The one person who has not opened his mouth on this issue is Prime Minister Benjamin Netanyahu. Usually, Netanyahu adopts positions identified with the right in the speed of light, and these positions become part of his continuous campaign for the right-wing vote. But this time, Netanyahu is keeping silent. He knows that the army’s warnings can materialize and then he would be viewed as the one who fanned the fires and encouraged the Americans to take that gamble. Therefore, before he jumps on the victory bandwagon, he wants to make sure that the bandwagon won’t go up in flames.
Prosor explains that examination of the refugee issue began a while back, during the Obama administration. “There was a classified report in the State Department on the real number of refugees; it was discovered that we are talking about 10% of the number reported by UNRWA,” Prosor told Al-Monitor. “When the administration changed, the classified status of the report was revoked and parts of it were publicized. At the end of the day, we are talking about something that, instead of disappearing over time, continues to swell up in front of our eyes. UNRWA has become a monster employing tens of thousands of people in order to perpetuate a whole industry. This makes any attempt to discuss a solution to the Israeli-Palestinian conflict impossible.”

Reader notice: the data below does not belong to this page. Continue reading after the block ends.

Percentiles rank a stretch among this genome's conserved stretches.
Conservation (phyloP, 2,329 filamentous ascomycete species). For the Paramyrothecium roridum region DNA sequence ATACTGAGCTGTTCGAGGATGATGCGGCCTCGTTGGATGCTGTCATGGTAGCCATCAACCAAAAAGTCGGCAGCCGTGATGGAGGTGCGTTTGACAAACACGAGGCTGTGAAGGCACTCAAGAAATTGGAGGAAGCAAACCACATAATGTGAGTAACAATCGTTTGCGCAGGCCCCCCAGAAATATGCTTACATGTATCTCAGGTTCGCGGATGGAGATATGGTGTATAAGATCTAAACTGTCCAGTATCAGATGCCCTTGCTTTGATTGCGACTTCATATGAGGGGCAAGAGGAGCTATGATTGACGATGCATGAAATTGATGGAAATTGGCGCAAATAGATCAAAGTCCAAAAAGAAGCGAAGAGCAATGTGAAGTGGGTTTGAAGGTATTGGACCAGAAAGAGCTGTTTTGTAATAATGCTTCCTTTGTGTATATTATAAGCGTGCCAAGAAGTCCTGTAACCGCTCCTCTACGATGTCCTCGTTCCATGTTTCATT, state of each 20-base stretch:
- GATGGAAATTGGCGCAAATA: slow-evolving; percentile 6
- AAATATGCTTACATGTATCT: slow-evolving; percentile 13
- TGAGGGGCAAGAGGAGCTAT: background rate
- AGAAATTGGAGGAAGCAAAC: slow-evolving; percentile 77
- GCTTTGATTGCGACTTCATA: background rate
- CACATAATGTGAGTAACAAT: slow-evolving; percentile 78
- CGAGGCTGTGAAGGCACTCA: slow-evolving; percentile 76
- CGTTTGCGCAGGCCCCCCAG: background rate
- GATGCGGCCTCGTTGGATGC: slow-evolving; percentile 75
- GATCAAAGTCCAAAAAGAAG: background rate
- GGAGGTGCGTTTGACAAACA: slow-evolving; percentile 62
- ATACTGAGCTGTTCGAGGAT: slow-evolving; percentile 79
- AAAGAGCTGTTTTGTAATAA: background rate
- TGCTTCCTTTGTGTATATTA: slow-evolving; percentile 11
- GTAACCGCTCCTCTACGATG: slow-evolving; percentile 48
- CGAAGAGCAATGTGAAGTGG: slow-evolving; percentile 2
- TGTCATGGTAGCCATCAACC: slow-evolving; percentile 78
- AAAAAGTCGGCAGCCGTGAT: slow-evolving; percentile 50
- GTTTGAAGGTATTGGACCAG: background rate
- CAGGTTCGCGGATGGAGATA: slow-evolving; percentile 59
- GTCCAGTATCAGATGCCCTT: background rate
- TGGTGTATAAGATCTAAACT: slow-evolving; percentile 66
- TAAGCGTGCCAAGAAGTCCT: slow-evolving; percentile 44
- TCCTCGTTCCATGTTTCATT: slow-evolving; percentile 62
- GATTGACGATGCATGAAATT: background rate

According to Prosor, treatment of the Palestinian refugees must be transferred to the UN’s professional agency that deals with all of the world’s refugees. Prosor says that the world should stop recognizing generations of Palestinian refugees but only recognize the original ones. There is no reason to take care of refugees who, for example, became citizens of Jordan, or those living under the Palestinian Authority, which should take care of their own people. In this way, says Prosor, the “refugee problem” will return to its real dimensions and thus be open to a doable, logical solution.